Kingston WritersFest kicks off this week

55 authors presenting over five days beginning Sept. 22

Macauley is passionate about connecting writers.
Supplied by Aara Macauley
The Kingston WritersFest is back this September. Beginning Sept. 22, this year’s five-day festival features 26 virtual “onstage” events and 12 writing masterclasses. 
The Journal spoke with Artistic Director Aara Macauley about what attendees can expect from the festival’s diverse lineup of writers, and how organizers have worked to keep the broader Kingston community connected creatively during COVID-19.  
“In terms of the programming, there’s a little bit of everything,” said Macauley. “It addresses all different kinds of genres: fiction, non-fiction, poetry, memoir, history, politics.”
Macauley described the selection process as a balancing act accentuated by the constraints and safety concerns of the pandemic. 
“There are always way more incredible books out there than there are spaces in the festival,” she said. “This year, we’ve expanded beyond what we did last year, but we’re still not running the full festival that we usually do because it’s online.”
There are 55 writers featured in this year’s festival lineup. Some are well-established authors, while others are exciting up-and-comers worth keeping an eye on. 
“[Kingston WritersFest] wants to support authors at all different levels of their craft,” Macauley said. “We really try to get the names that are well-known and exciting, but we also like to keep spots open for emerging artists with debut novels.”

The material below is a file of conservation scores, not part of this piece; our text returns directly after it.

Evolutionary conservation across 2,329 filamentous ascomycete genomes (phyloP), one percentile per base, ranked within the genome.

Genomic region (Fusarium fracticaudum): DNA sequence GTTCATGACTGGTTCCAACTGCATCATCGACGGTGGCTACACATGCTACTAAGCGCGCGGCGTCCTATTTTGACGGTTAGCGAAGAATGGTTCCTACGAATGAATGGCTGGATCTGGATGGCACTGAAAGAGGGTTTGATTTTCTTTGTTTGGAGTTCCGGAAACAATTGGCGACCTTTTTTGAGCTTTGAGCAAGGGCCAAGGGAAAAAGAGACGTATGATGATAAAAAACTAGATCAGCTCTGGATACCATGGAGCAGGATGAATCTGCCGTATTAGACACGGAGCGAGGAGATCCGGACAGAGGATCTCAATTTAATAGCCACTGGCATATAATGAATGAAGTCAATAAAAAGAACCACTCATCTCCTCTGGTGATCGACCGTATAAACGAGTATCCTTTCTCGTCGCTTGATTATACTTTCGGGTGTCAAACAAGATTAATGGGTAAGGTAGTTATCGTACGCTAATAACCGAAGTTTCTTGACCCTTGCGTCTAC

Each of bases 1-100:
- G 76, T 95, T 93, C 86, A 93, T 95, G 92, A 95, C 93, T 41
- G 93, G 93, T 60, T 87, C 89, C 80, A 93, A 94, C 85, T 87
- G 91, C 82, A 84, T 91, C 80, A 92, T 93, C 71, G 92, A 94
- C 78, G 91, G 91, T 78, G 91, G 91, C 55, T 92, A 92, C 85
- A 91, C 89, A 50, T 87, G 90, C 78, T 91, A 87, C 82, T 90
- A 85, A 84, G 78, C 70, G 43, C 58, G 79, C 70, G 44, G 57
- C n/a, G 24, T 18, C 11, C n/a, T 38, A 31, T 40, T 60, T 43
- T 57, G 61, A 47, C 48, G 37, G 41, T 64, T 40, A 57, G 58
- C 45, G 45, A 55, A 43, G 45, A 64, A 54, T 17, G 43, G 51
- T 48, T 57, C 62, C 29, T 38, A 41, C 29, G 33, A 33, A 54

Registration for the virtual “onstage’” events is free. The masterclasses and advanced workshops hosted by established authors cost money to attend. 
These specialized opportunities focus on the specifics of the craft. Macauley explained their topics range from crafting a believable fictional world to learning the intricacies of turning your writing into a proper draft. 
There are also three seminars—two of which are free, one paid—that tackle some common issues within the writing community, such as forming worthwhile groups, doing research, and learning how to read and appreciate challenging poetry. 
After last year’s cancellation, Macauley is excited about these offerings.
“Last year, we had no idea if we were going to be able to [run the festival]. We were part way through planning our in-person festival when we made the decision to cancel,” she said. “Then it was like, are we going to have any money to do anything?”
“[Going virtual again] offers some freedoms. Travel expenses are not a thing. You can invite anyone from anywhere in Canada. The flexibility for authors is also a lot greater—they can be online in Winnipeg one day, then in Kingston the next.”
Despite the advantages to a pre-planned virtual festival, Macauley acknowledged the need to make up for the lost sense of in-person interaction.
The organizers have included question-and-answer periods at the end of each event so attendees can engage with the presenting authors. 
“One of the really rewarding things for an author is to see the audience, to get that energy from the crowd. The dynamic is not quite the same, but people can be engaged in that way.”
Nonetheless, the 2021 festival is poised to be a successful event. 
Macauley suggested interested Queen’s students pay extra attention to their talks on social issues, as well as the “After Dark” event she is hosting on Friday and Saturday night. 
A complete list of authors and events is available online.

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